These boots are made for walkingThe first thing to consider, of course, is whether you really need to take the car.
- Could you walk or cycle instead, or use public transport for longer trips?
- If your town does not offer good public transport options, pressure your legislators to make them viable.
- Join a carpool, and take and offer rides. This way you share the use – and the cost – of fuel and reduce congestion on the roads.
- Don't drive aggressively. Rapid acceleration and sudden breaking will not only wear out your car more quickly, but it wastes fuel. Driving at consistent speeds and can save up to 33% in fuel!
- Observe the speed limit. Although each vehicle reaches its optimal fuel efficiency at a different speeds, efficiency generally decreases rapidly at speeds above 100km/h (60 mph). This can give you a fuel economy benefit of up to 23%!
- Keep the A/C for the highway. At lower speeds, open the windows: although this increases the drag and reduces fuel efficiency, it is better then using the air conditioner at low speeds (between 50 and 65 km/h (35-40 mph)). Using your air conditioner on "Max" all the time can rise your fuel consumption by 5-25%.
- Don’t idle your car. Turn off your engine if you are stopping for more than a minute or two. and park your car and go into the restaurant rather than idling in the drive-through. Cars with larger engines tend to waste more gas at idle than do cars with smaller engines.
- Combine your trips. Several short trips taken while your car’s engine is cold can use twice as much fuel and produce twice the amount of greenhouse gas emissions as a longer multi-purpose trip covering the same distance when the engine is warm.
- Only use the 4-wheel drive when needed. Engaging all four wheels in your car makes the engine work harder, making fuel consumption rise. Use it only when really needed.
- Lighten the load. An extra weight of just 45 kg (100 pounds) can increase your fuel consumption by 2%. Smaller vehicles are even more affected by this. So don't carry unnecessary items in your car and remove unneeded racks (for bikes, skis, etc) when not in use – they not only add weight, but also increase air resistance.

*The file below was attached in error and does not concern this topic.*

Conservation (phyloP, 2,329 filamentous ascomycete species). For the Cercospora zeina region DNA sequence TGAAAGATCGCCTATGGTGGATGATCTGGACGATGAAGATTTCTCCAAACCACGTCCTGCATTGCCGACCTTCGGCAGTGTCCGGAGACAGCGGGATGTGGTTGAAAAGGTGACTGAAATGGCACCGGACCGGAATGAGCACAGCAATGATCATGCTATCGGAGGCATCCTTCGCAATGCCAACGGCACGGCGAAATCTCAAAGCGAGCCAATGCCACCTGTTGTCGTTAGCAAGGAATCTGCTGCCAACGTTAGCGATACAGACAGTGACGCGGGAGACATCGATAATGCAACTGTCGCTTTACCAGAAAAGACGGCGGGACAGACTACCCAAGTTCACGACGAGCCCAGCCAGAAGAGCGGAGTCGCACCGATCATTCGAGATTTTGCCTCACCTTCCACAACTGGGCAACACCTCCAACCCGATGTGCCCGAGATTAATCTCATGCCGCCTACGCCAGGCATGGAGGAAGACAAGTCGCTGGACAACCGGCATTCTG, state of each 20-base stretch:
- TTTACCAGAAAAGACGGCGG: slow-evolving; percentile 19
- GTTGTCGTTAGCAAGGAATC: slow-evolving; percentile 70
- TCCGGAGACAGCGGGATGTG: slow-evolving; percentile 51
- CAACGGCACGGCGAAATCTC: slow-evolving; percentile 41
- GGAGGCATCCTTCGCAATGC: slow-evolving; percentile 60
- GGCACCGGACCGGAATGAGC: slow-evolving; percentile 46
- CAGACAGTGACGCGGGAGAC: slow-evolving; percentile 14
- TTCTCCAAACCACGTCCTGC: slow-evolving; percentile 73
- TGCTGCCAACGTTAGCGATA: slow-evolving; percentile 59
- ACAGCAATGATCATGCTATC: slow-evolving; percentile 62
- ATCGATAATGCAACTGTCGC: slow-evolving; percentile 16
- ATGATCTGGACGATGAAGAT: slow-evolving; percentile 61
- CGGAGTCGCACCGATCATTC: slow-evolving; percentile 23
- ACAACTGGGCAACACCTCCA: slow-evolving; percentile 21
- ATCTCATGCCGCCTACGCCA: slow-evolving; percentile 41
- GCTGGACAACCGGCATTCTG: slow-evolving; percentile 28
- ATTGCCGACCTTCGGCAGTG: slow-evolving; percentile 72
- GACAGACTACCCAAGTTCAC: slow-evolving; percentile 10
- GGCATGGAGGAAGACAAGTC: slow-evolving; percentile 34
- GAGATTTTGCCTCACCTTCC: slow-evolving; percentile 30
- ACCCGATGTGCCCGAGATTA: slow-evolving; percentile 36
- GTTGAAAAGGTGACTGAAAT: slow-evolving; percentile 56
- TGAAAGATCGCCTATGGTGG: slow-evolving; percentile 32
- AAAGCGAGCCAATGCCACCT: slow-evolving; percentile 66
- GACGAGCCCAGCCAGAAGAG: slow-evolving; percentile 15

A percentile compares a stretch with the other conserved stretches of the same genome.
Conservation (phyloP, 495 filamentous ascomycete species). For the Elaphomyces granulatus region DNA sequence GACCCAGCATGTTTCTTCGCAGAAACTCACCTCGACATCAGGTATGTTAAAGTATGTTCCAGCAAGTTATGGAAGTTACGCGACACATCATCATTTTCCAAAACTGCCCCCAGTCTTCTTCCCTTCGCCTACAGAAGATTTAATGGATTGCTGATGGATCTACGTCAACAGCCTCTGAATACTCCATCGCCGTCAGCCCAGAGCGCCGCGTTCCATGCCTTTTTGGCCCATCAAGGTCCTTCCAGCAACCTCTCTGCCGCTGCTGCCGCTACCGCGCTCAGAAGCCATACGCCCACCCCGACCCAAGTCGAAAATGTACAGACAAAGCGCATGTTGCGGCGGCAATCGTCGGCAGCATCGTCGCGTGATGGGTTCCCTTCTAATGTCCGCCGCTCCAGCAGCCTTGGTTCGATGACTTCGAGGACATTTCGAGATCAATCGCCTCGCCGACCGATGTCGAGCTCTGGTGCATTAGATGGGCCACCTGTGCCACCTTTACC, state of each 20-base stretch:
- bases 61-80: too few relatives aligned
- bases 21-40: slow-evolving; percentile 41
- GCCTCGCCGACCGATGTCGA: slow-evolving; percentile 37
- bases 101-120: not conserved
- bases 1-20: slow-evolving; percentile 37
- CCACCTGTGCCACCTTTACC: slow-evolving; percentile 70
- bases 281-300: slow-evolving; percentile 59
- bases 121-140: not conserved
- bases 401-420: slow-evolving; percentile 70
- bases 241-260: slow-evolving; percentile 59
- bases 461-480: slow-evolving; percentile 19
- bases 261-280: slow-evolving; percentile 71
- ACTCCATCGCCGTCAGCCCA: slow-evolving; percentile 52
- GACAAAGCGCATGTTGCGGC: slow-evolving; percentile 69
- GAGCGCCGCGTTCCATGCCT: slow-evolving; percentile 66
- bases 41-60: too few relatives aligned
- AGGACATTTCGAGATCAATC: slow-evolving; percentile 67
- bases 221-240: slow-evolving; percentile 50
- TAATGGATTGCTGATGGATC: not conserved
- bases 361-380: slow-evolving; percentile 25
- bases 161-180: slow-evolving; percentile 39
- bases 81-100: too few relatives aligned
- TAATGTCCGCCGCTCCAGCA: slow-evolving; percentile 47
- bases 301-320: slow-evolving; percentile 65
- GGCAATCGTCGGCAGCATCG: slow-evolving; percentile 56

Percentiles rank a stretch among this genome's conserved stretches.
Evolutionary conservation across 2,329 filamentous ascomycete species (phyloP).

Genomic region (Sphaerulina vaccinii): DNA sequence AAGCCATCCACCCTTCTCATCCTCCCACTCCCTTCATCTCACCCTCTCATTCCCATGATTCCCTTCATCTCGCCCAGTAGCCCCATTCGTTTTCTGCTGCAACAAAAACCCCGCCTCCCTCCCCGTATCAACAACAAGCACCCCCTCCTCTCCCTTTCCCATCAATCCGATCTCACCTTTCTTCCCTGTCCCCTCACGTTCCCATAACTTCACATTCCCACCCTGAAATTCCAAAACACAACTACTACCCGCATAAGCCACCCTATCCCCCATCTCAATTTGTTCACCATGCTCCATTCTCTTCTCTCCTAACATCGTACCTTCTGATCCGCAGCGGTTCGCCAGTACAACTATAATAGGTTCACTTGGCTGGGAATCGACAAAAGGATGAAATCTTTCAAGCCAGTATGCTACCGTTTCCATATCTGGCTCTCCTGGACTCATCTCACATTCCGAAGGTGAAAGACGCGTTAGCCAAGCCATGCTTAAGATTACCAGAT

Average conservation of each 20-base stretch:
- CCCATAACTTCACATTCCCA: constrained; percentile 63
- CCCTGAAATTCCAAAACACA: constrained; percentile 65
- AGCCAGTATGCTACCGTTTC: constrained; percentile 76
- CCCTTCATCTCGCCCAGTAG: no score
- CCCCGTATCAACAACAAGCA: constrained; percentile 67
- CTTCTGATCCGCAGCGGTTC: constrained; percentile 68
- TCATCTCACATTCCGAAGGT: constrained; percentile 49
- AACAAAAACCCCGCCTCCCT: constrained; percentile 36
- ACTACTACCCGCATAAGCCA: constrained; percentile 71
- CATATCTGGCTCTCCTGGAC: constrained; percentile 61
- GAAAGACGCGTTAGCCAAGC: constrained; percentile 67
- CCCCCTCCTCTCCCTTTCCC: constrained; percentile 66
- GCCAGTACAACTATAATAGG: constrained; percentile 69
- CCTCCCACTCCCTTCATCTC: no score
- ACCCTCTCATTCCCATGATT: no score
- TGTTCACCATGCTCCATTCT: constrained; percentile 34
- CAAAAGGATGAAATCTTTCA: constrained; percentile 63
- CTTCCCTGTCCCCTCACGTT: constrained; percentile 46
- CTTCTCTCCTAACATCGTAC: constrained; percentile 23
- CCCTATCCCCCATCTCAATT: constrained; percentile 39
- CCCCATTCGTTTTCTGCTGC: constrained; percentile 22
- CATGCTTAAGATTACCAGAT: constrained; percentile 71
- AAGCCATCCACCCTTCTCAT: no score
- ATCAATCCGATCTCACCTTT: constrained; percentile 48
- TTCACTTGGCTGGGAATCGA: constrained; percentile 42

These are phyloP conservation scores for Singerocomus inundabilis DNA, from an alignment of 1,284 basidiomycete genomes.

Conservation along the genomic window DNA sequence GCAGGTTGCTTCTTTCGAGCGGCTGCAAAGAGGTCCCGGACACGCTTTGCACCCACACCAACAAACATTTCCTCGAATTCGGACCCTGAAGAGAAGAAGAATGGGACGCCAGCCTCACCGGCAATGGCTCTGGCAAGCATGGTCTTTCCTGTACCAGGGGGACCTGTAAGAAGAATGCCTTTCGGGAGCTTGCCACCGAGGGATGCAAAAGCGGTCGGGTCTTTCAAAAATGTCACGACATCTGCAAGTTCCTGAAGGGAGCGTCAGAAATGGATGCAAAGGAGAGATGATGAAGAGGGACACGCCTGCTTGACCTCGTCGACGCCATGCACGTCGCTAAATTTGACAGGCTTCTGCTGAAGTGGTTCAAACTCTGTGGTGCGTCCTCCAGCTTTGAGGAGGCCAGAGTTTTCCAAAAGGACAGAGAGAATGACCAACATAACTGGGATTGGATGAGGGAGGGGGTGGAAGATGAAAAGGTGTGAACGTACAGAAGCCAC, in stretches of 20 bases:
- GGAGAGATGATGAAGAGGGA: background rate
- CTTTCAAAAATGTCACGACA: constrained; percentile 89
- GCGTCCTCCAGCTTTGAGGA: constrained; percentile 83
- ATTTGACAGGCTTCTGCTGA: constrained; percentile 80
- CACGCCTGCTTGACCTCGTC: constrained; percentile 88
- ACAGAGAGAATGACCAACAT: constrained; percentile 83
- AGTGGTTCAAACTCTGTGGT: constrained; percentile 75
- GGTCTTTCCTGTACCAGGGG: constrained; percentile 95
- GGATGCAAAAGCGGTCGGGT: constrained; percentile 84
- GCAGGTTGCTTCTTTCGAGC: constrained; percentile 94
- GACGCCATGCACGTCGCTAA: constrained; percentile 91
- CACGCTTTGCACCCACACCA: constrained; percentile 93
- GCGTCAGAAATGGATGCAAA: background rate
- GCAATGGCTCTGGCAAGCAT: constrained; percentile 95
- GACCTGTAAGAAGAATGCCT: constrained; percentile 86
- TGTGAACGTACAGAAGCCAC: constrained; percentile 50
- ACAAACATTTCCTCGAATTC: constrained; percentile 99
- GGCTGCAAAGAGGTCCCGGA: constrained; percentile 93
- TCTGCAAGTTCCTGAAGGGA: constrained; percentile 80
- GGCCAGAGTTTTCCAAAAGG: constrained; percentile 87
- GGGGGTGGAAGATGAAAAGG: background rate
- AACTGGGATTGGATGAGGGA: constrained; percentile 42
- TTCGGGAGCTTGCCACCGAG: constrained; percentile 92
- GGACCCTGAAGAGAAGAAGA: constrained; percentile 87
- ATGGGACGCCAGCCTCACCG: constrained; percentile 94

Keep your car running smoothlyLike us, cars need regular check-ups and fine-tuning.
- Get your car serviced regularly. A well-maintained car is more efficient – and safer. Fixing a car that is out of tune can improve efficiency by an average of 4%, though results vary based on the kind of repair and how well it is done. Fixing a serious maintenance problem, such as a faulty oxygen sensor, can improve your mileage by as much as 40%!!
- Ensure your tyres are pumped to the proper pressure. Full tyres can save up to 100 kg of greenhouse gas each year and 3% of your fuel costs. This is because by rolling more easily, they reduce fuel consumption. Full tyres also extend tyre life and improve safety.
- Check your car’s air filter monthly. Replacing a clogged air filter can improve your car's fuel efficiency by as much as 10%! Replacing a dirty air filter will also protect your engine – yet another way you may save money.
- Use the recommended grade of motor oil. Use the manufacturer's recommended grade of motor oil. Also, look for motor oil that says "Energy Conserving" on the API performance symbol to be sure it contains friction-reducing additives.
Switch fuelsA variety of renewable fuel blends and fuels with greenhouse benefits are becoming available.
- Up to one-third of car mileage is accounted for by the drive to work.
Going on vacation?
Choose your next car wiselyChoosing a fuel-efficient car is the most important fuel economy measure you can take. This applies when you're renting a car too!
- Do you actually need to buy a car? Car sharing is now an option in many cities around the world, freeing you from the cost and responsibility of car ownership while still giving you the flexibility to drive when you need to.
- Think small. Generally speaking, smaller cars are lighter and get better mileage.
- Consider a hybrid. Not only do hybrids give you immediate savings at the pump, but some countries offer tax reductions for people who use gas-saving cars. Check out your local legislation.
- Consider a diesel car. Diesel can cut greenhouse gas emissions by up to 20% relative to petrol.
- What about a motorcycle or a scooter? These are cheaper and can be great options if used safely.
- Some of the worst gas guzzlers can only manage 3.5 km/liter, or 10 miles/gallon (UK). In contrast, a hybrid-electric car can offer up to 21 kilometres per litre, or 60 miles per gallon (UK).
- Fueleconomy.gov brings together the results of fuel efficiency tests done with hundreds of current car models.